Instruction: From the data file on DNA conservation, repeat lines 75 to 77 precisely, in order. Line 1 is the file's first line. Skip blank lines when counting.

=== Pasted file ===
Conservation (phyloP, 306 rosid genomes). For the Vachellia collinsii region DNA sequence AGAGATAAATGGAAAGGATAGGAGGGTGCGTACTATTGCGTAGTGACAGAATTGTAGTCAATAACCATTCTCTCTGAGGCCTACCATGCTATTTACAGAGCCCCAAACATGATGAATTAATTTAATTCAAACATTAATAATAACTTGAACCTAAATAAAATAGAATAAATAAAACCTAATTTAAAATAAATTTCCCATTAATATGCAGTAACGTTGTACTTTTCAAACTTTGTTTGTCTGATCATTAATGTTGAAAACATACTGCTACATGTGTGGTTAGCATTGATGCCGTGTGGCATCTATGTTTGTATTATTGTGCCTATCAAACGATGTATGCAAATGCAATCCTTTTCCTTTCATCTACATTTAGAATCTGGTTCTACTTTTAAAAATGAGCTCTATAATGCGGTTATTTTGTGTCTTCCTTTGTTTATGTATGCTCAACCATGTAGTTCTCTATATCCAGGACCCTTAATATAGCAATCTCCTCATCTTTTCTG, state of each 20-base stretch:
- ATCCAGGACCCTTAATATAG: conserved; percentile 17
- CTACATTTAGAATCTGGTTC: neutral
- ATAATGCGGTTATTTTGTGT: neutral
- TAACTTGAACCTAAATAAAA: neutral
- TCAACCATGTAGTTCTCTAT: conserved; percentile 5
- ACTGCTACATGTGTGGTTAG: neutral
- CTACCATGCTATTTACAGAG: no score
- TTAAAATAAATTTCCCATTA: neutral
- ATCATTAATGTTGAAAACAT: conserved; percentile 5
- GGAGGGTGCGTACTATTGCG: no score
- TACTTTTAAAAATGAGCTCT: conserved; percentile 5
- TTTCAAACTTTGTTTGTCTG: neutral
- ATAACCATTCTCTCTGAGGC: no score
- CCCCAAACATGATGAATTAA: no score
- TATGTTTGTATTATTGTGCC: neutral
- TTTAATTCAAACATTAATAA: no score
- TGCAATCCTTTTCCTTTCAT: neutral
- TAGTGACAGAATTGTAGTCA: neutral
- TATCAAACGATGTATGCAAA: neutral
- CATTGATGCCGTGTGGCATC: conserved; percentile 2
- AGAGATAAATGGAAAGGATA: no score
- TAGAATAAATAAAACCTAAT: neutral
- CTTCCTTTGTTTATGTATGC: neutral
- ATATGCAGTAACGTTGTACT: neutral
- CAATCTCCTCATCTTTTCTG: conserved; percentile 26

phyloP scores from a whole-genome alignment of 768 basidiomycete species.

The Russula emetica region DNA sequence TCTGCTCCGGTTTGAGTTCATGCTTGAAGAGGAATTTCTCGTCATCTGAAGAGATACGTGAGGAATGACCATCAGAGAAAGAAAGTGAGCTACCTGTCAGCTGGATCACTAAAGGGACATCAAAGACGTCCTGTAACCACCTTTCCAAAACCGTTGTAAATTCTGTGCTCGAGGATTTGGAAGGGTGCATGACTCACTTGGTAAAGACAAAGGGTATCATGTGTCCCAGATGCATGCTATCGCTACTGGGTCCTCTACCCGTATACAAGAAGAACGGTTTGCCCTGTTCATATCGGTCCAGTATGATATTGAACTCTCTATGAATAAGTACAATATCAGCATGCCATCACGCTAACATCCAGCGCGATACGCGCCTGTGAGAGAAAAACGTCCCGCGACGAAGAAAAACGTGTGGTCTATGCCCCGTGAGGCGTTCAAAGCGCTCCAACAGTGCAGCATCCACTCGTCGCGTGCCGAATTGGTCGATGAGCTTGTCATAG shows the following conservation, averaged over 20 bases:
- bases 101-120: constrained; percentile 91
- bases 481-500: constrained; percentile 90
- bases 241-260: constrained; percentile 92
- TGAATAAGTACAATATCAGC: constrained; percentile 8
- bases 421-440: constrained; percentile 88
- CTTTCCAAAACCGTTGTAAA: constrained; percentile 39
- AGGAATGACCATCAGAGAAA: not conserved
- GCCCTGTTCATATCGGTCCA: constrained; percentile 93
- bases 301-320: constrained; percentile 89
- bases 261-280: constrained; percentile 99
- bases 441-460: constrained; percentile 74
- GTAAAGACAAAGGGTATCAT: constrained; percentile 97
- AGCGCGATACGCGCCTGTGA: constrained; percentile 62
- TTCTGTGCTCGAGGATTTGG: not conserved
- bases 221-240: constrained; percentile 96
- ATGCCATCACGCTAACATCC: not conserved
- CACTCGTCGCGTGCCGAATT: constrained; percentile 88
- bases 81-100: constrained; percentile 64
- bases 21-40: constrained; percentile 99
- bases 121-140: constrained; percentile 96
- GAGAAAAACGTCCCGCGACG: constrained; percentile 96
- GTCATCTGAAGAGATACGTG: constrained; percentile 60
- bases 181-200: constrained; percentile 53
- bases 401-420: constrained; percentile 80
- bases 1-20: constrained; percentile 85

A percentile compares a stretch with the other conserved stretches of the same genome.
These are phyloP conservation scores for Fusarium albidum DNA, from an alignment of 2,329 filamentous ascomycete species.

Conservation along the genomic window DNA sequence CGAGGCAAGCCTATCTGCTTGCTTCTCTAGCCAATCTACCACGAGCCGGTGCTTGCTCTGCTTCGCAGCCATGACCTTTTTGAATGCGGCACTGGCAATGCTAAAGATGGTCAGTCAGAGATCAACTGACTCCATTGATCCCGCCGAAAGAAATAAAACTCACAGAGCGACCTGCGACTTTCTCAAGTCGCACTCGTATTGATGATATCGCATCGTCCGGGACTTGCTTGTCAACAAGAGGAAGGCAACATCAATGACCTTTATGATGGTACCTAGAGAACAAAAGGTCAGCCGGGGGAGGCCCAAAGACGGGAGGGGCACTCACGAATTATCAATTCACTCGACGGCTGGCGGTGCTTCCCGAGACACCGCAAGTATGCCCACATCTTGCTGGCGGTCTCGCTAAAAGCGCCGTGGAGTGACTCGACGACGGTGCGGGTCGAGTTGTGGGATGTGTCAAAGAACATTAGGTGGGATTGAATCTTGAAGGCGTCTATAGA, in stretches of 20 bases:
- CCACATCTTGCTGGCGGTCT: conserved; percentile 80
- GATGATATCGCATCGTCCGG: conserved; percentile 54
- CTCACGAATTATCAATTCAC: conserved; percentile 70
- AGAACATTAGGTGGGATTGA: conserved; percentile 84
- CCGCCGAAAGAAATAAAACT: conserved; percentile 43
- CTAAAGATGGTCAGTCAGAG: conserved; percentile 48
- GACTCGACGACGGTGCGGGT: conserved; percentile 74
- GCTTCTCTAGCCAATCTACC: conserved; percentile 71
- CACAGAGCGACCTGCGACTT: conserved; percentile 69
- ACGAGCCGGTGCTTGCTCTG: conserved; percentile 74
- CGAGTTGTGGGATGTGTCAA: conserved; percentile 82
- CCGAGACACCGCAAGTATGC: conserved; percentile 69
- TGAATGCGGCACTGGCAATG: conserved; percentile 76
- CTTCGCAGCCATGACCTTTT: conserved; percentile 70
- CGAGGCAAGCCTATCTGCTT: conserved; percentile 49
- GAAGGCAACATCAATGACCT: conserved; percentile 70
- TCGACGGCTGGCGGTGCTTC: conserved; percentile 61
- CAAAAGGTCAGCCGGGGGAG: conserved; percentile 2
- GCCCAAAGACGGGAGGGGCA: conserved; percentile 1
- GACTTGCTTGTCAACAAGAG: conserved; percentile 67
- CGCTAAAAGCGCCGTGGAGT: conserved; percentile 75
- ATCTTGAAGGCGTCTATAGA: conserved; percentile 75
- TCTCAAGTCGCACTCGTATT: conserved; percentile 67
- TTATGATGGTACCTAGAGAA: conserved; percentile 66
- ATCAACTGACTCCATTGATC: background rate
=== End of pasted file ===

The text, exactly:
- GCCCAAAGACGGGAGGGGCA: conserved; percentile 1
- GACTTGCTTGTCAACAAGAG: conserved; percentile 67
- CGCTAAAAGCGCCGTGGAGT: conserved; percentile 75